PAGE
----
22. Additionally, while the 2nd Appellant states that evidence in respect of the scene of the incident was contradictory, the record reveals otherwise. The incident took place by the roadside and the statement by the Complainant that he collapsed outside the house was in respect of his attempt to flee from the 2nd Appellant and his co-accused persons and into the home of one Teacher Patrick Wekesa. The record further shows that in stating that “the incident had occurred as community policing and Police had been raiding the home of the suspects for changaa” the Investigating Officer merely sought to explain what he had determined to have been the motive behind the attack on the Complainant. He went on to state that “That was the reason that the 3 accused and the other not yet traced attacked and seriously injured the complainant using a panga, jembe sticks and a stone.”
23. It is also evident from the testimonies of both PW1 and PW3 that there were four (4) assailants. PW1 did in fact make reference to four (4) and not three (3) assailants as alleged. This is evident from his testimony in examination in chief in which he narrated as follows:
“…the 1st accused emerged from nappier grass by the roadside and grabbed me by the collar of my shirt…He then cut me on the head with a panga. I disengaged myself and fled into the home of Teacher Patrick Wekesa. The 2nd accused after me. He also emerged from the nappier grass and hit me on the head with a stick…While I tried to rise to my feet, I saw the 3rd accused had arrived with a stick. She attacked me with the stick on the back. …Another son of the 3rd accused aimed with a stick and joined in the assault.”
24. It is therefore evident that the 2nd Appellant is merely referring to selective statements which read in isolation appear contradictory but which read in context by a wholesome reading of the testimonies of the witnesses who made them reveals no contradictions. The argument that the Prosecution evidence tendered by the Prosecution was riddled with contradictions is therefore unfounded.
25. While the 2nd Appellant states that the evidence on identification was contradictory, the record reveals that he was in fact positively identified and the evidence in this regard was, in the words of the trial court “overwhelming.” The relevant part of the judgment of the trial court states:
“Regarding the identity of the assailants there is absolutely no room for doubt. The evidence by the prosecution can only be called overwhelming. Firstly the incident occurred in broad daylight and at around 2.00 pm. The assailants were quite well known by the complainant. They themselves admitted to knowing the complainant who lives in their neighbourhood. The complainant therefore would not make a problem in identifying the assailants. He has no grudge with them to frame them. They equally state they have no grudges with the complainant who was at one time a benefactor to the 2nd accused as his employer. The evidence of the complainant is well corroborated by that of PW2 and PW3 who were the eye witnesses to the assault. In my assessment, they had no reason to lie against the accused and I saw no cause to disbelieve their evidence. They told the court the truth.”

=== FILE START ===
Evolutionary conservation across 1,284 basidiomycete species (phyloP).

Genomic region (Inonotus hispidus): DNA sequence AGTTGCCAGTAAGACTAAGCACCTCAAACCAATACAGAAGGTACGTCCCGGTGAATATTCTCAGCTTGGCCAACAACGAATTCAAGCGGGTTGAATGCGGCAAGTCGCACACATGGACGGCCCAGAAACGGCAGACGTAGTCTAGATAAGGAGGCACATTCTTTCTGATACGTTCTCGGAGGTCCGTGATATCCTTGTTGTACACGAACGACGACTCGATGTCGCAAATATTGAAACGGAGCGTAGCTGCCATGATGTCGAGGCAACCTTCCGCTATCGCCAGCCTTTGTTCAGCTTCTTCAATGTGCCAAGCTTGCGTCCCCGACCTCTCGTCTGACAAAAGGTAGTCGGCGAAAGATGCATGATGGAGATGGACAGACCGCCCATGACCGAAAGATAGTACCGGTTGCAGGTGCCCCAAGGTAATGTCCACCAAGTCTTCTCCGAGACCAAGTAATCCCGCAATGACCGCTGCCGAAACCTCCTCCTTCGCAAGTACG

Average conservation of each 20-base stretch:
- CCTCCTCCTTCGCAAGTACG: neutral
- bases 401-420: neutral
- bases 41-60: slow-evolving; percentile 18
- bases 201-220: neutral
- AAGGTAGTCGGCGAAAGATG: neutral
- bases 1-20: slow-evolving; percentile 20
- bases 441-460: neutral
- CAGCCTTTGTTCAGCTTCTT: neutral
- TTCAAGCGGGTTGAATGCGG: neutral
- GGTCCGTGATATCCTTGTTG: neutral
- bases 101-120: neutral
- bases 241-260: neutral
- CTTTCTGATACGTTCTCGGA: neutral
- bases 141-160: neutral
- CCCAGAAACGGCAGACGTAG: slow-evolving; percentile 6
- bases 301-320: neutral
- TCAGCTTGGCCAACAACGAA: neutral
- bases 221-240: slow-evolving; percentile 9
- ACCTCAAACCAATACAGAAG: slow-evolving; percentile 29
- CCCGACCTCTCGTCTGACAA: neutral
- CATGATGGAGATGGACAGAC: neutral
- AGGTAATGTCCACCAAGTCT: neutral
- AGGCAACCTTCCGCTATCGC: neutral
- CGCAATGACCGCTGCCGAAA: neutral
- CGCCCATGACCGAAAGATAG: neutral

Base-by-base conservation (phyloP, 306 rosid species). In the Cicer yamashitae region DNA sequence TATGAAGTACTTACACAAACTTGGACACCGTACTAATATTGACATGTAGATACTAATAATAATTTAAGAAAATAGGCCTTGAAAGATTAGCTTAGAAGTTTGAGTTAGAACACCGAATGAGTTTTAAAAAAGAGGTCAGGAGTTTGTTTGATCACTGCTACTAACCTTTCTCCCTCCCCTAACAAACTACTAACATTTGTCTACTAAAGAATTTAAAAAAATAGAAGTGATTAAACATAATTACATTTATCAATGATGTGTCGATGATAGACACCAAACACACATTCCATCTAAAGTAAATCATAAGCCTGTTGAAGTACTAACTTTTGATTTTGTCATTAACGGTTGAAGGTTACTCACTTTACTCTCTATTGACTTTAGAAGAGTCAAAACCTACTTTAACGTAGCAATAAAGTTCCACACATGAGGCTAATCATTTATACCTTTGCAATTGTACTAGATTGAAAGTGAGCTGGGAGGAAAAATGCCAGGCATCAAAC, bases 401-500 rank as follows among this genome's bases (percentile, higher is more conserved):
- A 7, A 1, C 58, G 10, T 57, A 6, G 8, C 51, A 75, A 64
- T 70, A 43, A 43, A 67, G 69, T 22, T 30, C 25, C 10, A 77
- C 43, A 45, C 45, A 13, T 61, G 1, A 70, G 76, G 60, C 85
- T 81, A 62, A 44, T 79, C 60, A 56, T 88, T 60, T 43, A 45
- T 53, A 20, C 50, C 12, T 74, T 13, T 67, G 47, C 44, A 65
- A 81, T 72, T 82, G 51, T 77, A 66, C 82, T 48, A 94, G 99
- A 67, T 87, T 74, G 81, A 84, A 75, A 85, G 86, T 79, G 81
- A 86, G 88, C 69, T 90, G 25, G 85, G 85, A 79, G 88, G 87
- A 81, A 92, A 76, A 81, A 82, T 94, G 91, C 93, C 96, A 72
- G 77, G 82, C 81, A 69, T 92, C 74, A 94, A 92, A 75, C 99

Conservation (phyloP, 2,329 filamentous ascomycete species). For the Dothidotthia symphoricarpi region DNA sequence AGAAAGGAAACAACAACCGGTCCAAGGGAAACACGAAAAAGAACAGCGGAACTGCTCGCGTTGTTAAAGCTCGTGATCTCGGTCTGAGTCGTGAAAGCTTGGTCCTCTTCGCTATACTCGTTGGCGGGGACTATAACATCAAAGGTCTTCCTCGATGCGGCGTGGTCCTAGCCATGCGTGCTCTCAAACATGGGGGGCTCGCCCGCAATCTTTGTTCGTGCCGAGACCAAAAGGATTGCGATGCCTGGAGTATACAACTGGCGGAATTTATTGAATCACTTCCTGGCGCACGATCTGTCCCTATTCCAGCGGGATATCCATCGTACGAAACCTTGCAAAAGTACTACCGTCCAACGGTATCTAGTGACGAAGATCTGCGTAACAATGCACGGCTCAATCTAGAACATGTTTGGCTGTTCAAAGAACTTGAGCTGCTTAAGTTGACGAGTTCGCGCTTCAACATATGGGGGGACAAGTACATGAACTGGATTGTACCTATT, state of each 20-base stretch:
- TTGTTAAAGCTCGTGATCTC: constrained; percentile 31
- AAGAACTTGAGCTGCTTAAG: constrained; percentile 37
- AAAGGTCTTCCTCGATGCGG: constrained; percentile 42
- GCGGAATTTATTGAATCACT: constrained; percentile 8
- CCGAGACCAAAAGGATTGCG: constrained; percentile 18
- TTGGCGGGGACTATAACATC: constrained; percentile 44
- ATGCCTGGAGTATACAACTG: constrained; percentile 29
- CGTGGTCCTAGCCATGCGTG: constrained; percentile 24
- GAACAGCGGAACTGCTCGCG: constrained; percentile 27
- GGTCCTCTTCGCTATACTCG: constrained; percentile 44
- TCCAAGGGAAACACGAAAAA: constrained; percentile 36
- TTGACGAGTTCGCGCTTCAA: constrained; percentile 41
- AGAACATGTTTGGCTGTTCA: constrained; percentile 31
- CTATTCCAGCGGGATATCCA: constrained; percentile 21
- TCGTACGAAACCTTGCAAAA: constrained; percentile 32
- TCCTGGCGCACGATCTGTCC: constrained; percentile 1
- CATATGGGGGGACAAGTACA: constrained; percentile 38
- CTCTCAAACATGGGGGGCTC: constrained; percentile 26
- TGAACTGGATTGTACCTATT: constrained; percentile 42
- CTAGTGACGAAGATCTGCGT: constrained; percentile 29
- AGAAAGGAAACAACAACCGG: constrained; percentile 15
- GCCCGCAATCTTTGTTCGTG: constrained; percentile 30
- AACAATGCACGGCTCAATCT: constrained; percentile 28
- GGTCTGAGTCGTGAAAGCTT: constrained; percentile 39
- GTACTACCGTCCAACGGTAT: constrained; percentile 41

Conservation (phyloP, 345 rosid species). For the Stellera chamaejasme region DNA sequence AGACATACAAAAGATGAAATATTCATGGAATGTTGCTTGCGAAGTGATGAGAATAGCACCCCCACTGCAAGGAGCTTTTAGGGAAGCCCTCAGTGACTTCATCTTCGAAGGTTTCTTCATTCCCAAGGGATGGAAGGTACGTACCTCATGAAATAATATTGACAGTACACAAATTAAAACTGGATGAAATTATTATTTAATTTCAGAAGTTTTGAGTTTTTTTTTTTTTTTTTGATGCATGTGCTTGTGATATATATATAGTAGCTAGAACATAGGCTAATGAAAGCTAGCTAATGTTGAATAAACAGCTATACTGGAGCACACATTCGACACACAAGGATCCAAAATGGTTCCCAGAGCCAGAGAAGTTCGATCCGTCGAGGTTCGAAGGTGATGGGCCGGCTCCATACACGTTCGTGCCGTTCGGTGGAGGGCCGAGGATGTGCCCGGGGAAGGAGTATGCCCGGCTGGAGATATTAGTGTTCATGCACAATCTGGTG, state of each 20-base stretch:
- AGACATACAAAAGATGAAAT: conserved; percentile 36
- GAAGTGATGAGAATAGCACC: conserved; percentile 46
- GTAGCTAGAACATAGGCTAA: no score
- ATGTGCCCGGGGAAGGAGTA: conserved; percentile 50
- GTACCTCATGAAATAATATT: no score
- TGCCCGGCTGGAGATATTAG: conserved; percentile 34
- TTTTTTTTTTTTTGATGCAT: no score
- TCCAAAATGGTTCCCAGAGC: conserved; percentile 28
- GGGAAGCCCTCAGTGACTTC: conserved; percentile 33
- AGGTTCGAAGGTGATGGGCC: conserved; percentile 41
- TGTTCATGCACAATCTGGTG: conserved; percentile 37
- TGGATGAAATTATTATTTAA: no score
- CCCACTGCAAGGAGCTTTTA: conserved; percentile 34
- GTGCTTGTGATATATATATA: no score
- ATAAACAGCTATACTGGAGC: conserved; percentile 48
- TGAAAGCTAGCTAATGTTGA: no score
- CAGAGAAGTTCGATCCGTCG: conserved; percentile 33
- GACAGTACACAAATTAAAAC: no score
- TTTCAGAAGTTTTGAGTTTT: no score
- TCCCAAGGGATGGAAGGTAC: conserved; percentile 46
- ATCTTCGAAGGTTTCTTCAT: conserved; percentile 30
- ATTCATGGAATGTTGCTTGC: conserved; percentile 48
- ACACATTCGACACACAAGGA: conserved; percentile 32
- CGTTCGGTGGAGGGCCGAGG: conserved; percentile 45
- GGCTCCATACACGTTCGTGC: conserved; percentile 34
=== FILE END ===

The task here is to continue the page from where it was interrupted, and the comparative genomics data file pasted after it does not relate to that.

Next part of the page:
26. It therefore goes without saying that not only was the 2nd Appellant, who was the 1st accused person before the trial court positively identified, but also that the identification was by way of recognition as he was well known to the Complainant, PW2 and PW3. Indeed, even the 2nd Appellant in his sworn testimony confirmed that he knew the Complainant. I seek refuge in the decision in Peter Musau vs. Republic  eKLR, where the Court of Appeal (Tunoi, Bosire & Onyango Otieno, JJ.A.) observed thus:
“We do agree that for evidence of recognition to be relied upon, the witness claiming to recognize a suspect must establish circumstances that would prove that the suspect is not a stranger to him, and thus to put a difference between recognition and identification of a stranger. He must show for example that the suspect had been known to him for sometime, is a relative, a friend or somebody within the same vicinity as himself and so he had been in contact with the suspect before the incident in question. Such knowledge need not be for a long time but must be for such time that the witness in serving the suspect at the time of the offence, can recall very well having seen him before the incident in question.”